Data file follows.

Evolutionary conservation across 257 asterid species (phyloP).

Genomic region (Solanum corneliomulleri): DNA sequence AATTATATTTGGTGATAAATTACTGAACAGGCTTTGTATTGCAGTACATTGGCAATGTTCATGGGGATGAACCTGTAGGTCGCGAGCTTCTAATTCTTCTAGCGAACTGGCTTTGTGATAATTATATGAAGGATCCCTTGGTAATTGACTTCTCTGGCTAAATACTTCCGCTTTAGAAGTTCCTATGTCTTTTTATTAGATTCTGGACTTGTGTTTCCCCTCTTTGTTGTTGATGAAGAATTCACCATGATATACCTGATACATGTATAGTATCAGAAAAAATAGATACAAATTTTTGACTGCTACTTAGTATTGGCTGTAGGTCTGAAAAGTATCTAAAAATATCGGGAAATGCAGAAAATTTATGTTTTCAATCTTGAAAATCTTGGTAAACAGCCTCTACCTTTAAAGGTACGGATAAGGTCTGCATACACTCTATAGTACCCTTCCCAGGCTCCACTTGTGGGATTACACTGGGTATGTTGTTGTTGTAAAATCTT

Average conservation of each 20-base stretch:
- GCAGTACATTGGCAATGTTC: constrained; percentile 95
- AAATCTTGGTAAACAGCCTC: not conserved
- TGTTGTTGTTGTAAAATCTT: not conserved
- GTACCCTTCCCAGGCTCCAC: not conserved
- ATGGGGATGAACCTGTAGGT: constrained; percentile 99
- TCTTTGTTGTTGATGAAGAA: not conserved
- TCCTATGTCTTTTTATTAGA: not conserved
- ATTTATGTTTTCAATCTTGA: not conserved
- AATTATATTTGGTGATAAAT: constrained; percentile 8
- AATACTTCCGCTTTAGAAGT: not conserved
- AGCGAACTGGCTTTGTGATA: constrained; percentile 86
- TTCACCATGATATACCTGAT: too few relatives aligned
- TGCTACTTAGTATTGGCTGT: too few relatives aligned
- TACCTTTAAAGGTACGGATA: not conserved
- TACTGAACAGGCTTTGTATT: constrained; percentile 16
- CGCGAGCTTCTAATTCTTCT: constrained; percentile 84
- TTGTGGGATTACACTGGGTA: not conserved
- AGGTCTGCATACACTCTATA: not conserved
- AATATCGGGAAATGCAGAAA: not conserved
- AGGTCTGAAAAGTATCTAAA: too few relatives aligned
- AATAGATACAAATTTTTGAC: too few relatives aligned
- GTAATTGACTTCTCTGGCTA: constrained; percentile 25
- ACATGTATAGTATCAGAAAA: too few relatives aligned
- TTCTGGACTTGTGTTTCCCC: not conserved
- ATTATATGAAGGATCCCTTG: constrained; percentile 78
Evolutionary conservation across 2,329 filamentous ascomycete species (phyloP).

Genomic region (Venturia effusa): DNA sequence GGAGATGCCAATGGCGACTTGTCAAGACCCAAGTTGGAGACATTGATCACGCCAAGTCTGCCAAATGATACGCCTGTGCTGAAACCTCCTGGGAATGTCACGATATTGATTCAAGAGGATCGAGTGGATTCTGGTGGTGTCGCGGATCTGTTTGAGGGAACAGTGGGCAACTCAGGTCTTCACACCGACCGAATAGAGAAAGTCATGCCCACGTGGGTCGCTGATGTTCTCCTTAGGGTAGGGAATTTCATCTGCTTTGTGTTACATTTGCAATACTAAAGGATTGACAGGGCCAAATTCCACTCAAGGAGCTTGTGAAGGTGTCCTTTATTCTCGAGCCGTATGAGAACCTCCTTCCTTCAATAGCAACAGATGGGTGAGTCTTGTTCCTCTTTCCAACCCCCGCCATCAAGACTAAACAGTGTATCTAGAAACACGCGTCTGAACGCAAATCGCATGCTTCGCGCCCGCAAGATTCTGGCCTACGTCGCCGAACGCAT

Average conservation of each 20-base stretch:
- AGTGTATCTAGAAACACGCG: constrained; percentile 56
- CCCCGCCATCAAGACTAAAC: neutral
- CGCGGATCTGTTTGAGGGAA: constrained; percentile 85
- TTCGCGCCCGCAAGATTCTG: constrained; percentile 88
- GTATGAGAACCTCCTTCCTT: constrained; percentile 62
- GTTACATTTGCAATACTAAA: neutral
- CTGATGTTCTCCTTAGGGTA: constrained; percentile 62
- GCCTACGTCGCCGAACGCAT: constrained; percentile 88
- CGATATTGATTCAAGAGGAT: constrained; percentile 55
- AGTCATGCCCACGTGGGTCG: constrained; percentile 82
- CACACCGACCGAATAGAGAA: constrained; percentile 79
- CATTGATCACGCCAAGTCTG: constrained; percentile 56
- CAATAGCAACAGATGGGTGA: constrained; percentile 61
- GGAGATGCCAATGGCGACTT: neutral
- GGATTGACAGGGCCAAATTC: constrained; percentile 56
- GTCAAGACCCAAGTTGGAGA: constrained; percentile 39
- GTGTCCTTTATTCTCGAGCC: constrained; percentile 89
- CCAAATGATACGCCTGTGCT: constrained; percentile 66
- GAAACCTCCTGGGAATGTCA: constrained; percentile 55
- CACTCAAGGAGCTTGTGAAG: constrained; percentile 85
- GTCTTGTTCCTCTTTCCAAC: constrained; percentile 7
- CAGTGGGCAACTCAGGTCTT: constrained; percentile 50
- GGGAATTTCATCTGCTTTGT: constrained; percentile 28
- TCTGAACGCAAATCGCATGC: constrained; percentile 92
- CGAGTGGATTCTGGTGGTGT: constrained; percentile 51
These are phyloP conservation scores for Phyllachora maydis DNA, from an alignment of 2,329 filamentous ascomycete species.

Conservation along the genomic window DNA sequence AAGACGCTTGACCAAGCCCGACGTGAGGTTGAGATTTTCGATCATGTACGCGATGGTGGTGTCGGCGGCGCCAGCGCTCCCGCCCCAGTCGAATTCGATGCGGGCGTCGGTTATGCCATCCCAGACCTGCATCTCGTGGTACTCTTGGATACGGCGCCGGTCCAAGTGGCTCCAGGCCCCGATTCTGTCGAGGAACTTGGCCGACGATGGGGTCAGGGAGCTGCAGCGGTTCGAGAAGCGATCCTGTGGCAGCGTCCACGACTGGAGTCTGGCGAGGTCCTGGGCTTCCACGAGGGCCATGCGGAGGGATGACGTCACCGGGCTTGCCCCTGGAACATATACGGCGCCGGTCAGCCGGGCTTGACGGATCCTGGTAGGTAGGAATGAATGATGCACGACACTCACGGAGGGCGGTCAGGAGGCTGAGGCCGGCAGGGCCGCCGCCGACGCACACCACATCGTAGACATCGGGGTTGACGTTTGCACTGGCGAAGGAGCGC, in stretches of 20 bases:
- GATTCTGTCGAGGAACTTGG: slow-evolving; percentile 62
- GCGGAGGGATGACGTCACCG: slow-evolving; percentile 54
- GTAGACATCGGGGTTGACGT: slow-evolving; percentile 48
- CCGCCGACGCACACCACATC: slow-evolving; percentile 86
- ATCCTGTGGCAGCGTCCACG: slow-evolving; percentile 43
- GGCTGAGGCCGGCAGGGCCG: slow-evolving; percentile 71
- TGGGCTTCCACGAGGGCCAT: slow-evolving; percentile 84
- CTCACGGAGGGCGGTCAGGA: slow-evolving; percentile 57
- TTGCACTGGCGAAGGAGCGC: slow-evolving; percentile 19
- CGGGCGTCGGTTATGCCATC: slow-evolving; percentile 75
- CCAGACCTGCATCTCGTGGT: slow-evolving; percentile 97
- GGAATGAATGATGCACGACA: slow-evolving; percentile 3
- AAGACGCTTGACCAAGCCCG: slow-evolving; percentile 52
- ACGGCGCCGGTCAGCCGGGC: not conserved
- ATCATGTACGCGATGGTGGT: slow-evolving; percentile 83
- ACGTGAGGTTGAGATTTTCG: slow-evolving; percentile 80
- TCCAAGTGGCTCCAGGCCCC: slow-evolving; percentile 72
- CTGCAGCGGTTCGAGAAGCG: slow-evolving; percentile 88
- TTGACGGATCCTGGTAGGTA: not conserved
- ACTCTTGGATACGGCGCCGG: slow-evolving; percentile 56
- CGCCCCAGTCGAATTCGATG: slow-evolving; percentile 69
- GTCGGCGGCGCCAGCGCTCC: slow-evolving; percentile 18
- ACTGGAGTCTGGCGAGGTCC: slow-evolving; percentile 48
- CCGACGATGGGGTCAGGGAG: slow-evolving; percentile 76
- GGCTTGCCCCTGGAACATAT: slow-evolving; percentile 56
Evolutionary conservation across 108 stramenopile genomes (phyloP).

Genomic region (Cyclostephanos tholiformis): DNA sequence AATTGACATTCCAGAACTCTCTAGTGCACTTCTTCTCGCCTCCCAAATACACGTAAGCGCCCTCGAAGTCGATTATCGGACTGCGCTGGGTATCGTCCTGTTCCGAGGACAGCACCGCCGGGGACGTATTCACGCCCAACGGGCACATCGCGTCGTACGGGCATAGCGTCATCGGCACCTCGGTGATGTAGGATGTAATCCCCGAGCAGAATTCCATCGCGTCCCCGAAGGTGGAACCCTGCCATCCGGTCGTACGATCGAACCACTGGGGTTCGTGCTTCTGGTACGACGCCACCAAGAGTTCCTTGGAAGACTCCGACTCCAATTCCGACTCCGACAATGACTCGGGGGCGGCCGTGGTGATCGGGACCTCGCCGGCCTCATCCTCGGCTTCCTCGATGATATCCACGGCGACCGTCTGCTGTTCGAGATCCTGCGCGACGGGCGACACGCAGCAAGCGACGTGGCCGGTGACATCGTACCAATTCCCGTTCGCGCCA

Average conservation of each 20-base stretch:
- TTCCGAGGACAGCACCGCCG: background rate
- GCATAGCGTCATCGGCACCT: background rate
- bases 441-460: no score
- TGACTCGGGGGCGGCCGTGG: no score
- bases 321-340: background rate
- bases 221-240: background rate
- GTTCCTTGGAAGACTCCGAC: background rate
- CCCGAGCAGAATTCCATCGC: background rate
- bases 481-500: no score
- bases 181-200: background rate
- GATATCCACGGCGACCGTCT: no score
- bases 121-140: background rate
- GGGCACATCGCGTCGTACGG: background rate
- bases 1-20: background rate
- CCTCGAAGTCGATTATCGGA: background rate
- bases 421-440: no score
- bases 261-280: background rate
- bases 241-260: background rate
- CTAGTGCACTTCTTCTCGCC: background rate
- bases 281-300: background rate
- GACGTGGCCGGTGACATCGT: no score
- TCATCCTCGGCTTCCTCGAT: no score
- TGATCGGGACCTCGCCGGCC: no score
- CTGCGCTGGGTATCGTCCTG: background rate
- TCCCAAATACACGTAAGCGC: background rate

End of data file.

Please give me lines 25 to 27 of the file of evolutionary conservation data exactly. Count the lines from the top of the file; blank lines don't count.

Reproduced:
- GTAATTGACTTCTCTGGCTA: constrained; percentile 25
- ACATGTATAGTATCAGAAAA: too few relatives aligned
- TTCTGGACTTGTGTTTCCCC: not conserved